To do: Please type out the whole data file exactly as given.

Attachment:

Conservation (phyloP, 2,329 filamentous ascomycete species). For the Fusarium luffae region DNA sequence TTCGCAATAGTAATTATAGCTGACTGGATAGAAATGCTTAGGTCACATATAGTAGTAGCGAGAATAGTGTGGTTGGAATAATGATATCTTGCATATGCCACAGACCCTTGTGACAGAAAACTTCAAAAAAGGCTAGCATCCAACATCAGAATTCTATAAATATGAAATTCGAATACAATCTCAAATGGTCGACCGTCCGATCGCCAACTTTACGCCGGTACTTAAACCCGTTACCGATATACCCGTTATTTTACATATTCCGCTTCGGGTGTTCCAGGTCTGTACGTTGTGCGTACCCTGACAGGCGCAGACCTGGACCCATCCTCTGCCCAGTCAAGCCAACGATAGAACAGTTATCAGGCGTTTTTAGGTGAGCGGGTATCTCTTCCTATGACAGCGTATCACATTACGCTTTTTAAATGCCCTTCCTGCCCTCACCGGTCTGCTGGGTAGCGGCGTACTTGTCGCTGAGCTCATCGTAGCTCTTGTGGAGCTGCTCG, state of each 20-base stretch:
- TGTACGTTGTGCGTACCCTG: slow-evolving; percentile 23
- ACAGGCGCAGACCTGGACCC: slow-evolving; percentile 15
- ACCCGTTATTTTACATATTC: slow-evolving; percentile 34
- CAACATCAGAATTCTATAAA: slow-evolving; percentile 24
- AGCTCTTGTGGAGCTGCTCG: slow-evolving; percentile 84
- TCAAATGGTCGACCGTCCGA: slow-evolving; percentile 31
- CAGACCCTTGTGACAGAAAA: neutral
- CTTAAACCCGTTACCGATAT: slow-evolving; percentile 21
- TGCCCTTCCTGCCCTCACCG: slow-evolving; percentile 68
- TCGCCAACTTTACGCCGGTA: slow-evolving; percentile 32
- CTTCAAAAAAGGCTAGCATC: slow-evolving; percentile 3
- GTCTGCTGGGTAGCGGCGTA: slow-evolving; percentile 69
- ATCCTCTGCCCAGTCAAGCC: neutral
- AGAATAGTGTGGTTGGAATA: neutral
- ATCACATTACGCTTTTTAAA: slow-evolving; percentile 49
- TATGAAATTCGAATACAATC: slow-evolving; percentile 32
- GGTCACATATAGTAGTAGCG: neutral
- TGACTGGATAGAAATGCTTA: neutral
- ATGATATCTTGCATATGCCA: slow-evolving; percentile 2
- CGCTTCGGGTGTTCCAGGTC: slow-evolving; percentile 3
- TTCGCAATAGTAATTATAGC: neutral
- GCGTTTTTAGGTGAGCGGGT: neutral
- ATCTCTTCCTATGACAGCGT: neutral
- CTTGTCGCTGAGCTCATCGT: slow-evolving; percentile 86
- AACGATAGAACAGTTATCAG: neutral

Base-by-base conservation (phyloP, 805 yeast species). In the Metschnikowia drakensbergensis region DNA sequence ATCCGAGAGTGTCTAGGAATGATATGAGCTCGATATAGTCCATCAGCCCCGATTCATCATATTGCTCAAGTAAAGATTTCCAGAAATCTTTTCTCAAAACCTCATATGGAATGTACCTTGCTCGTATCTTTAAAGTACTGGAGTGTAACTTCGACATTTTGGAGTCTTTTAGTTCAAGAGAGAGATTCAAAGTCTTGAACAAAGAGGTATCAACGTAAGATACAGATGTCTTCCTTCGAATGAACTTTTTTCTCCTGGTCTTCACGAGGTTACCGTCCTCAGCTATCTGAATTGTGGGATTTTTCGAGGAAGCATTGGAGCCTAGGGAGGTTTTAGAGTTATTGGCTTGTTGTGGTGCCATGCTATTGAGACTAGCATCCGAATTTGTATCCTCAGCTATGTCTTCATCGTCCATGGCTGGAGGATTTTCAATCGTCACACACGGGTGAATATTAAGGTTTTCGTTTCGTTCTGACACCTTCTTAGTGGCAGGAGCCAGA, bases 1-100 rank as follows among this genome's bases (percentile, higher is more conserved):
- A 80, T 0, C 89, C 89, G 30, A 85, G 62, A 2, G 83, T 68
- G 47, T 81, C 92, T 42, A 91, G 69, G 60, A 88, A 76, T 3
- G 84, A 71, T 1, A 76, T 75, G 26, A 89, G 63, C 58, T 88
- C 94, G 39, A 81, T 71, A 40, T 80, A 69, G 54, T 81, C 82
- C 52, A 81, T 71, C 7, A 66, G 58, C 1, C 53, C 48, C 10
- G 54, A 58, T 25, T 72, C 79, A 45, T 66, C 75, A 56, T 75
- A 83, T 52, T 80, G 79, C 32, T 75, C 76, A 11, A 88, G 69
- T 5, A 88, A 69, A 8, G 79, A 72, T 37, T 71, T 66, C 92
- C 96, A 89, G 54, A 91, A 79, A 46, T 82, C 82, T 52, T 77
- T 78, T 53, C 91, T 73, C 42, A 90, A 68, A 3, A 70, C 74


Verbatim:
Conservation (phyloP, 2,329 filamentous ascomycete species). For the Fusarium luffae region DNA sequence TTCGCAATAGTAATTATAGCTGACTGGATAGAAATGCTTAGGTCACATATAGTAGTAGCGAGAATAGTGTGGTTGGAATAATGATATCTTGCATATGCCACAGACCCTTGTGACAGAAAACTTCAAAAAAGGCTAGCATCCAACATCAGAATTCTATAAATATGAAATTCGAATACAATCTCAAATGGTCGACCGTCCGATCGCCAACTTTACGCCGGTACTTAAACCCGTTACCGATATACCCGTTATTTTACATATTCCGCTTCGGGTGTTCCAGGTCTGTACGTTGTGCGTACCCTGACAGGCGCAGACCTGGACCCATCCTCTGCCCAGTCAAGCCAACGATAGAACAGTTATCAGGCGTTTTTAGGTGAGCGGGTATCTCTTCCTATGACAGCGTATCACATTACGCTTTTTAAATGCCCTTCCTGCCCTCACCGGTCTGCTGGGTAGCGGCGTACTTGTCGCTGAGCTCATCGTAGCTCTTGTGGAGCTGCTCG, state of each 20-base stretch:
- TGTACGTTGTGCGTACCCTG: slow-evolving; percentile 23
- ACAGGCGCAGACCTGGACCC: slow-evolving; percentile 15
- ACCCGTTATTTTACATATTC: slow-evolving; percentile 34
- CAACATCAGAATTCTATAAA: slow-evolving; percentile 24
- AGCTCTTGTGGAGCTGCTCG: slow-evolving; percentile 84
- TCAAATGGTCGACCGTCCGA: slow-evolving; percentile 31
- CAGACCCTTGTGACAGAAAA: neutral
- CTTAAACCCGTTACCGATAT: slow-evolving; percentile 21
- TGCCCTTCCTGCCCTCACCG: slow-evolving; percentile 68
- TCGCCAACTTTACGCCGGTA: slow-evolving; percentile 32
- CTTCAAAAAAGGCTAGCATC: slow-evolving; percentile 3
- GTCTGCTGGGTAGCGGCGTA: slow-evolving; percentile 69
- ATCCTCTGCCCAGTCAAGCC: neutral
- AGAATAGTGTGGTTGGAATA: neutral
- ATCACATTACGCTTTTTAAA: slow-evolving; percentile 49
- TATGAAATTCGAATACAATC: slow-evolving; percentile 32
- GGTCACATATAGTAGTAGCG: neutral
- TGACTGGATAGAAATGCTTA: neutral
- ATGATATCTTGCATATGCCA: slow-evolving; percentile 2
- CGCTTCGGGTGTTCCAGGTC: slow-evolving; percentile 3
- TTCGCAATAGTAATTATAGC: neutral
- GCGTTTTTAGGTGAGCGGGT: neutral
- ATCTCTTCCTATGACAGCGT: neutral
- CTTGTCGCTGAGCTCATCGT: slow-evolving; percentile 86
- AACGATAGAACAGTTATCAG: neutral

Base-by-base conservation (phyloP, 805 yeast species). In the Metschnikowia drakensbergensis region DNA sequence ATCCGAGAGTGTCTAGGAATGATATGAGCTCGATATAGTCCATCAGCCCCGATTCATCATATTGCTCAAGTAAAGATTTCCAGAAATCTTTTCTCAAAACCTCATATGGAATGTACCTTGCTCGTATCTTTAAAGTACTGGAGTGTAACTTCGACATTTTGGAGTCTTTTAGTTCAAGAGAGAGATTCAAAGTCTTGAACAAAGAGGTATCAACGTAAGATACAGATGTCTTCCTTCGAATGAACTTTTTTCTCCTGGTCTTCACGAGGTTACCGTCCTCAGCTATCTGAATTGTGGGATTTTTCGAGGAAGCATTGGAGCCTAGGGAGGTTTTAGAGTTATTGGCTTGTTGTGGTGCCATGCTATTGAGACTAGCATCCGAATTTGTATCCTCAGCTATGTCTTCATCGTCCATGGCTGGAGGATTTTCAATCGTCACACACGGGTGAATATTAAGGTTTTCGTTTCGTTCTGACACCTTCTTAGTGGCAGGAGCCAGA, bases 1-100 rank as follows among this genome's bases (percentile, higher is more conserved):
- A 80, T 0, C 89, C 89, G 30, A 85, G 62, A 2, G 83, T 68
- G 47, T 81, C 92, T 42, A 91, G 69, G 60, A 88, A 76, T 3
- G 84, A 71, T 1, A 76, T 75, G 26, A 89, G 63, C 58, T 88
- C 94, G 39, A 81, T 71, A 40, T 80, A 69, G 54, T 81, C 82
- C 52, A 81, T 71, C 7, A 66, G 58, C 1, C 53, C 48, C 10
- G 54, A 58, T 25, T 72, C 79, A 45, T 66, C 75, A 56, T 75
- A 83, T 52, T 80, G 79, C 32, T 75, C 76, A 11, A 88, G 69
- T 5, A 88, A 69, A 8, G 79, A 72, T 37, T 71, T 66, C 92
- C 96, A 89, G 54, A 91, A 79, A 46, T 82, C 82, T 52, T 77
- T 78, T 53, C 91, T 73, C 42, A 90, A 68, A 3, A 70, C 74